Edie and Thea – A Very Long Engagement - Purchase Now
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It’s the stuff of legend, that of finding an all-encompassing, passionate love that will last a lifetime. The story of Edie and Thea is a documentary about two soulmates whose love begins with an instant magnetic attraction and lasts 42 years. But like the great love stories of literature and lore – Tristan and Isolde, Romeo and Juliet, Gertrude and Alice – Edie and Thea’s story is one of forbidden love. Shortly after they meet in New York’s West Village in the early 1960s, they become “engaged”, though the idea of a civil marriage for gay and lesbian couples was unthinkable at the time and would not come to pass for another 4 decades.
The first that many Americans heard of Edie Windsor is when the 83-year-old spitfire's discrimination case, Windsor vs. United States, came before the Supreme Court last month. But, she's no stranger to film lovers and LGBT activists: The 2009 documentary Edie & Thea: A Very Long Engagement —which chronicles her 40-year engagement to her wife, the late Thea Spyer — won 21 audience and jury awards on the festival circuit and continued to garner fans when it was released on DVD in 2010.
Directed by Susan Muska and Greta Olafsdottir (who also made the sad but riveting doc The Brandon Teena Story), Edie & Thea follows the development of Edie and Thea's relationship from the closeted 1960s through their decades of adventures and world travels, creating a portrait of a life that was what reviewer Brian Orndorf called "a sensation of romantic flight before medical realities grounded the couple."
After Spyer starts experiencing multiple sclerosis, her mobility is affected but the couple's love never is, and her last flight takes her and Windsor to Toronto, where they finally legally tie the knot. The film, still available on DVD from Breaking Glass, changed not only Edie's public profile but also the lives of viewers and the filmmakers.
"In Washington on [March 27]," recalls Olafsdottir, "I met an older woman who was waiting on line to get into the Supreme Court for Edie's case. She told me that she was there because she had seen our documentary Edie & Thea: A Very Long Engagement and has been following Edie's case since then. She had also lost her longtime partner just few months ago. When she found out that I was one of the directors for the film, she burst into tears and thanked me profoundly. It's responses like this that makes you very happy about what you do and the stories you tell as a documentary director and producer."
Muska concurs "The film has had a tremendous impact on all of our lives — it debuted in 2009, and we, along with the film, were immediately drawn into the marriage equality movement," she says. "We're really proud that we are able to contribute strength to the movement in this way."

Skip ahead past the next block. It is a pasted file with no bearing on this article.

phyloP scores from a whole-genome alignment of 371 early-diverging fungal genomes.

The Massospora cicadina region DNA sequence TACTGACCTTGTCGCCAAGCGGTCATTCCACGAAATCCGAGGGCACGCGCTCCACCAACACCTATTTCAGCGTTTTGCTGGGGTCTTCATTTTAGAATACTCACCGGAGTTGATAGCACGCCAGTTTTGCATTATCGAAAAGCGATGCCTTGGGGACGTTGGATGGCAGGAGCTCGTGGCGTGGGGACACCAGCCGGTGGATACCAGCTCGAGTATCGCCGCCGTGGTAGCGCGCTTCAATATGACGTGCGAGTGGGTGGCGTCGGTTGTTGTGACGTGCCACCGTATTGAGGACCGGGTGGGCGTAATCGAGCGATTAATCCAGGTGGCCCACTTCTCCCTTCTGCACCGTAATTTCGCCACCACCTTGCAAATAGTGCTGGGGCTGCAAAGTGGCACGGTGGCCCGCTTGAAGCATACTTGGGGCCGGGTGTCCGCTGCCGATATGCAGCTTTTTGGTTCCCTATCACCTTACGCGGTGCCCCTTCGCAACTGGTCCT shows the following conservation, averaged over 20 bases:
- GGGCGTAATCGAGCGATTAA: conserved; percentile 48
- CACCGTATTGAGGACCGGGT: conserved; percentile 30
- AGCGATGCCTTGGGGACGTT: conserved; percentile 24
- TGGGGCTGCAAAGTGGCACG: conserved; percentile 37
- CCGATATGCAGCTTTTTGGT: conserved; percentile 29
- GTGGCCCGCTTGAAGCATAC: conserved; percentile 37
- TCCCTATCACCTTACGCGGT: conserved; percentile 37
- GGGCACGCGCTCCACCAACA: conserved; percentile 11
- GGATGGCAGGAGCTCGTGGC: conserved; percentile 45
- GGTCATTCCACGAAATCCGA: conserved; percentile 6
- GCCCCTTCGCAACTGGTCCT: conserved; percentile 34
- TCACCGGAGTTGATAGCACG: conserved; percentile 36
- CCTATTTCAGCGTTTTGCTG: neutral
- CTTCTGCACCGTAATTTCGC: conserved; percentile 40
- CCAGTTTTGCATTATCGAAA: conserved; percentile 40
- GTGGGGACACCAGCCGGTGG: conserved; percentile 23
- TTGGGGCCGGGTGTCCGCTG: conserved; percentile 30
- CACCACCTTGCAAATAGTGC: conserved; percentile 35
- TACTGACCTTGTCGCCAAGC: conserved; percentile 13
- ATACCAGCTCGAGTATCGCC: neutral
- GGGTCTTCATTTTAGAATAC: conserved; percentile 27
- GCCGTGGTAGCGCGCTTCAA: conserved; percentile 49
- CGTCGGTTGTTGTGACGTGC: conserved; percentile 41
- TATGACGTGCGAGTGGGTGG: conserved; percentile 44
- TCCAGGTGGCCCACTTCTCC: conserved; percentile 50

The filmmakers say the documentary has "become a kind of international emissary for marriage equality," and it's been shown in many places to increase awareness, such as Bosnia, Slovakia, Lithuania, and more.
"On a more personal level," says Muska, "people often write to us and tell us that their mother or father or aunt or siblings have watched the film and it changed their view on gay marriage. One guy told us at a screening that 'I didn't know lesbians could be like this.' A friend's teenage son told us, 'I hope I find love like this one day.' And we even cut in Italian subtitles for an Italian woman's future mother-in-law, who ended up writing to us praising the film and the insight it offered her about her daughter's marriage."
Celebrities got in the game too. Rosie O'Donnell praised Edie & Thea, calling it "an amazingly beautiful film that speaks of love, commitment, equality, survival, and even death," while author and historian Leslie Schwalm took away a central message of it. saying, "Great advice for lifelong lovers: dancing and sex!"
Edith Windsor and Thea Spyer were together for 40 years before they married in 2007. When Spyer died in 2009 Windsor, in the midst of her grief, was ordered to pay $363,000 in estate taxes as the federal government did not recognise the pair's marriage.
Windsor appealed, and won. The supreme court agreed to hear her challenge to the Defense of Marriage Act, or Doma, in December, a decision Windsor told the Guardian had left her "delirious with joy".
"I think Doma is wrong for all of the various ways in which it discriminates against same-sex married couples and against gays all together," Windsor said. "It's enormously satisfying and fulfilling and exciting to be where we are now."
Spyer, she said, would have been proud of her achievement. "I think she'd be so proud and happy and just so pleased at how far we have come. It's a culmination of an engagement that happened between us in 1967 when we didn't dream that we'd be able to marry."
Windsor, now a snappily dressed 83-year-old who is rarely seen without a long string of pearls around her neck, seems to have easily slotted into her position as the public face of marriage equality. But it is a role which must have seemed hard to imagine when in her early 20s, the then Edith Schlain married Saul Windsor, a friend of her brother's. The two separated in 1952 after less than a year.
"I told him the truth," Windsor recalled in an interview with NPR this year. "I said: 'Honey, you deserve a lot more. You deserve somebody who thinks you're the best because you are. And I need something else.'"
Windsor was born in Philadelphia in 1929, in the midst of the Depression. Her parents lost their home and business not long after her birth. In interviews she has recalled identifying with the leading men in the movies she went to watch while growing up, not the woman he was attempting to woo. Despite those feelings, she said she had no awareness of what life as a lesbian could be like.